Springtime in Sicily

Sat 5 May 2007 22:09
After a few frustrating glitches, we left Malta latish in the day. We were all checked out of Malta, had changed our money--only to find that all of the instruments had gone down. Luckily the problem was easily fixed, so we departed at midday rather thanthe planned 7am. We anchored overnight in a rundown little port right at the southeast corner of Sicily before heading for Syracuse the next morning.
Despite Malta being dry and dusty, we enjoyed meeting up with old friends, both Maltese and Australians returning to their boats for the northern summer. One of the highlights was an afternoon spent with Father George Schembri, a wonderful priest who is also a sailor and a wine maker. He brought with him a bottle of wonderful wine that he had made and a marzipan Easter cake in the shape of a lamb.We had a most enjoyable lunch, surrounded by workmen, one of whom yelled 'Jesus Christ!' when he dropped a tool on his toe. John pointed out that we had a priest on board, but Father George calmly replied that it was perfectly all right to call on the Lord in an hour of need! He has spent many years working in the Vatican and lectures now on the history of Christianity. We had a lovely discussion on the Crusades amongst other topics. Father G explained how worried he is about young fundamentalist Catholics going into religious orders and alienating parishioners with their hardline views--all very interesting. We were really sorry when he had to go off and say Mass, and hope that he will be able to join up with us later in the year.It would have been wonderful to have been able to spend time
with him in Rome, but unfortunately we'll just miss him there.
We also had a great pub night in Malta where we spent an evening with two diminutive musicians with very big hair sing 1960s folk music--lots of Hang Down your Head Tom Dooley and other hits to which we knew all the words. A large lass from Geelong had had far too much to drink and started picking up the other patrons and whirling them around the bar, with great good humour. We also spent a lovely day exploring ancient temples with our friends Edward and Natalie Bencini, who will meet up with us again in Spain.
We spent a most enjoyable 3 days in Syracuse where Ray and Helen King joined us, carrying a wonderful bunch of wild flowers that they had picked en route from Palermo. They were looking somewhat frazzled after driving through the old town of Ortigia trying to find us and were only too happy to get rid of their car. Since then we having been travelling by train which s much more relaxing and very civilised here in Sicily. The May Day holiday was on and all the families out enjoying the spring weather. We made an early visit to the fish market to stock up on the ingredients for a pasta made from red mullet which was featured in this month's Australian Gourmet Traveller. I swear that three of us spent hours filleting the tiny fish, chopping and finally pushing the sauce through a sieve. We were still at it when our guests, Irene and John Hunt arrived for dinner. The drama was on a par with the duck I cooked in Turkey last year, although the results much better. So if you see that attractive picture on the cover of the magazine, resist all tempatation to make it. Shopping for the fish had been particularly entertaining as a very large transvestite was also shopping for fish, with the fishmonger serenading her. This followed our discovery of a sex doll floating in the marina that morning, much to everyone's amusement.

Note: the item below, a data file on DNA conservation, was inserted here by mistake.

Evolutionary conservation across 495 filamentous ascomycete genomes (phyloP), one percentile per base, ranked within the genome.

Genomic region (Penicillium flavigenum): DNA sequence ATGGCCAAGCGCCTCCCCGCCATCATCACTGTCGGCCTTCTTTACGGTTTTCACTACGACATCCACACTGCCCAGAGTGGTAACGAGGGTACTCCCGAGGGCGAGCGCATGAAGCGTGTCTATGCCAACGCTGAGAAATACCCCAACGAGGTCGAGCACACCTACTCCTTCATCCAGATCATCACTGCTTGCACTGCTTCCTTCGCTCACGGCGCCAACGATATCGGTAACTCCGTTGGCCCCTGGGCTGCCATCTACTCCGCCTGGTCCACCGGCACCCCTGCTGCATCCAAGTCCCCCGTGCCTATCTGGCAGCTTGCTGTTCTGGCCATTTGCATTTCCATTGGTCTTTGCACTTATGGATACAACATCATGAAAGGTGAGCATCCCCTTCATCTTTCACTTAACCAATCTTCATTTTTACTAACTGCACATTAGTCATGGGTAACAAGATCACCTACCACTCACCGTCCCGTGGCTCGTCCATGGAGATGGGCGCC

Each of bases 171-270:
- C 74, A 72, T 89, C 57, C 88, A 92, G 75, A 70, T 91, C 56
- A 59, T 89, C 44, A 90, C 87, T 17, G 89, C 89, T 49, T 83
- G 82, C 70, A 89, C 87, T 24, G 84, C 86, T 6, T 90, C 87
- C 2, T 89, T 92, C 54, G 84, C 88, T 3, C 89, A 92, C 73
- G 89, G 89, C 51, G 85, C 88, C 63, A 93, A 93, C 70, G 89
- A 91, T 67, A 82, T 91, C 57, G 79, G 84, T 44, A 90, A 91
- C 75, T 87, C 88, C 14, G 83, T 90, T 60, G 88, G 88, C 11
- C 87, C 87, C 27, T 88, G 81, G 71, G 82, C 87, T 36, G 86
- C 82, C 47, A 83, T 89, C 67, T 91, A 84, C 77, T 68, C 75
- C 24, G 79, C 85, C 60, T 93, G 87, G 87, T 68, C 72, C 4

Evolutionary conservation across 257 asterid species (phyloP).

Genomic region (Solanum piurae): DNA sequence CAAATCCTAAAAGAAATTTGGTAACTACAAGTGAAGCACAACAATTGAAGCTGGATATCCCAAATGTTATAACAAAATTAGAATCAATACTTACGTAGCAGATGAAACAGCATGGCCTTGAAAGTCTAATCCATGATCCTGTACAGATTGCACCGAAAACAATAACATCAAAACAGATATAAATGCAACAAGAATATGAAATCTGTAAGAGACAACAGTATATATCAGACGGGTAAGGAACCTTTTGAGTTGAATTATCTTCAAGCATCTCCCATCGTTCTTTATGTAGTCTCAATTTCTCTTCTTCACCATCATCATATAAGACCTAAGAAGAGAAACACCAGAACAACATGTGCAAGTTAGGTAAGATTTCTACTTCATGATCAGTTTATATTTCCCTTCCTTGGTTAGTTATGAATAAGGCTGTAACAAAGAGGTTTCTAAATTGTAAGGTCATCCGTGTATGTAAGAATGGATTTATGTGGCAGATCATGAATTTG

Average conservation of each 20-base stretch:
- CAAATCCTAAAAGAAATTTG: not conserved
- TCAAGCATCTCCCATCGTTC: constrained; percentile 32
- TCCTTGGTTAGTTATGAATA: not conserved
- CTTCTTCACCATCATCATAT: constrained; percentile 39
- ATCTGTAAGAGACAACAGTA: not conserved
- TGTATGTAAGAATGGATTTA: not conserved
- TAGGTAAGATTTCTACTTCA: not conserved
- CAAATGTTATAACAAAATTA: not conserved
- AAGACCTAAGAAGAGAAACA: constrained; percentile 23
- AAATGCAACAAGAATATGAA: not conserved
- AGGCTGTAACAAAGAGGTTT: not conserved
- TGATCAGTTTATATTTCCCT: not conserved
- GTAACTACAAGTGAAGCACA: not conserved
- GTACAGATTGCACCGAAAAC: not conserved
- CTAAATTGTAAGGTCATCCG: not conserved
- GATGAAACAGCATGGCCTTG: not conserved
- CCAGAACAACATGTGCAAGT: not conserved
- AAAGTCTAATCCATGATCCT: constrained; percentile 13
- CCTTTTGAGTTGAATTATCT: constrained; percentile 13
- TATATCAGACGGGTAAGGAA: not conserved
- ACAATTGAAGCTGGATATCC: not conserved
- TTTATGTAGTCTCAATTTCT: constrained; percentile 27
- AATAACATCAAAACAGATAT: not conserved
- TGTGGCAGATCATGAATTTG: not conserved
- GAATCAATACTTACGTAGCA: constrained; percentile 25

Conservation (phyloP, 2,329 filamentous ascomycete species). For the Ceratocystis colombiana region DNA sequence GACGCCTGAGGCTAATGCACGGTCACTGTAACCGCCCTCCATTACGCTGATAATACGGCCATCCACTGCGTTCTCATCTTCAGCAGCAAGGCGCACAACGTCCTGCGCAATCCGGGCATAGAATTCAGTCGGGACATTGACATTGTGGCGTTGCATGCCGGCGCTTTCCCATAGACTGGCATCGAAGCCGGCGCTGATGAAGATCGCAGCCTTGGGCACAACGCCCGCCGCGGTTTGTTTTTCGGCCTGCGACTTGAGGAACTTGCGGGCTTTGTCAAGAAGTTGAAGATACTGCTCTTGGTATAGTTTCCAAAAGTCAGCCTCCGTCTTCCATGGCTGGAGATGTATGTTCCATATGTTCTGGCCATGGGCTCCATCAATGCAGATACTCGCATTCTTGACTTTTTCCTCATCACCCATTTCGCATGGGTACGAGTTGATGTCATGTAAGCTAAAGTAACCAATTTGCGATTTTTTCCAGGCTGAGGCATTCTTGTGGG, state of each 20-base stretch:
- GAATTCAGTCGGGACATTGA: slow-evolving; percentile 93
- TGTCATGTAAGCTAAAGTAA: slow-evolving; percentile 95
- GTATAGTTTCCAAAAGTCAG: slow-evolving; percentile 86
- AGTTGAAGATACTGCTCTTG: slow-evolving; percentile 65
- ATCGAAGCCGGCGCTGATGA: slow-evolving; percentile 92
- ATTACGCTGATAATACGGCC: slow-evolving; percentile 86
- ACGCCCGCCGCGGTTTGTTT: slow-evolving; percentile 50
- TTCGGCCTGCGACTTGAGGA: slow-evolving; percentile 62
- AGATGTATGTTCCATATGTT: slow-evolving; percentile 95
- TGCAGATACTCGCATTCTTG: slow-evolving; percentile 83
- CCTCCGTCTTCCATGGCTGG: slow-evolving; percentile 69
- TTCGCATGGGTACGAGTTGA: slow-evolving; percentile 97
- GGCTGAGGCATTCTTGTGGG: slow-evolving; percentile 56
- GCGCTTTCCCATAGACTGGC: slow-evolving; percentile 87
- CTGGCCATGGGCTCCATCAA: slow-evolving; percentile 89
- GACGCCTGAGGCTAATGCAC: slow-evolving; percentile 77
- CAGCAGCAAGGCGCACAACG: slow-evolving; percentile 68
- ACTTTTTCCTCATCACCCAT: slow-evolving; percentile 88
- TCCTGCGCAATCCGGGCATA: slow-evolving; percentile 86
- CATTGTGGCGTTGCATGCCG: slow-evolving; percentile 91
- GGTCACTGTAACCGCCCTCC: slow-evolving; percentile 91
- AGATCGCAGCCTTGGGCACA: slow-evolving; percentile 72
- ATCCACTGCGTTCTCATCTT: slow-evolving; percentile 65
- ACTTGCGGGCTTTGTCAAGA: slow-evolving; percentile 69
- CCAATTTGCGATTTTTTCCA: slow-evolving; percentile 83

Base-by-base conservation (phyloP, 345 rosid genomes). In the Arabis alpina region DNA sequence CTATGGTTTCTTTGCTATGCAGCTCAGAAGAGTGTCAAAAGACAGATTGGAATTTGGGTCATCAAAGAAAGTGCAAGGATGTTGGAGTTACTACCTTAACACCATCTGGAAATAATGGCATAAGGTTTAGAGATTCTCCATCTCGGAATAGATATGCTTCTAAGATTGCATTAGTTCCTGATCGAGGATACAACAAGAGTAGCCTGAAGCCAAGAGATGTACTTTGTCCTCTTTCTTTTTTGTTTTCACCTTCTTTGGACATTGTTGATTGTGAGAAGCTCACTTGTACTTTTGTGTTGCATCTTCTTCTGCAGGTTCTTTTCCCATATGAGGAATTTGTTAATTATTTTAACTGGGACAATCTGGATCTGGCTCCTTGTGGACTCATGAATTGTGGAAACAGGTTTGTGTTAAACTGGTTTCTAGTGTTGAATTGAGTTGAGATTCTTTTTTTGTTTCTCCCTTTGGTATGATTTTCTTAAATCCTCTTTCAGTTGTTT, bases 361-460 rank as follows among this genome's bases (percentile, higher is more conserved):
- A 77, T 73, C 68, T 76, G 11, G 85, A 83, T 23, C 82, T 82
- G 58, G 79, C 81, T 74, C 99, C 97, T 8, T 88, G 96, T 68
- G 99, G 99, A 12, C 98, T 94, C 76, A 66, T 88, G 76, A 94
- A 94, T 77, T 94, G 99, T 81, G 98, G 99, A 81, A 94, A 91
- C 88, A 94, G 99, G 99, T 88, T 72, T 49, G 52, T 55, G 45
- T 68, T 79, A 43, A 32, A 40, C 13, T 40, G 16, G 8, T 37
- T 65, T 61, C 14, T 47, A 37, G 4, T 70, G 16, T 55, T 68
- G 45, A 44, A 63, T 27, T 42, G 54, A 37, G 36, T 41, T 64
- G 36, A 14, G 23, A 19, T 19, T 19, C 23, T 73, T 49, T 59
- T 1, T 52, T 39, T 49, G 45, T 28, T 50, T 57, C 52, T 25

I have to confess that food is a great part of the delight of Sicily, and this definitely not the place to be on a diet. As well as the very high quality seasonal fruit and vegetables--artichokes, broadbeans, blood oranges, strawberries-- the fish is the best in the Mediterranean. And as for the dolce! It is impossible not to succumb to the wonderful cakes and gelati. Almonds, pistachios and ricotta are specialities of Sicily, and even the smallest town has several excellent pasticerrias where cakes are beautifully wrapped. We love joining the locals as they line up on Sundays to buy special treats
It hasn't all been fish soup and gelati, though. As I was burrowing under a cupboard in the galley to find some bulk ingredients I was horrified to notice a large amount of water in the bilge. At first we thought it was from a leaking pump that John had spent many frustrating hours fixing, but after several hours bailing it  became clear that there was far too much water for that to have been the source. We could actually hear rushing water, but we couldn't figure out where it was coming from. Finally, with the help of John Hunt we traced it to a split pressure hose, which was fairly easily repaired next morning. Unfortunately the automatic bilge pump had accidentally been turned off so large amounts of water had accumulated. No damage was done, thanks only to the fact that I had decided to make a batch of muesli. Lots of lessons for the future on having the bilge pump switch in a better location, and having a bilge pump alarm fitted.  
We've been lucky enough to see Mt Etna above us quite clearly, as it is usually covered in cloud. Yesterday we spent a lovely day up at Taormina catching up with our old friend Bundy Walker and her friends who are spending a week in one of the town's many luxury hotels. It's a stunning town on a mountain side with wonderful views down to the bay below where, we have often anchored in the past.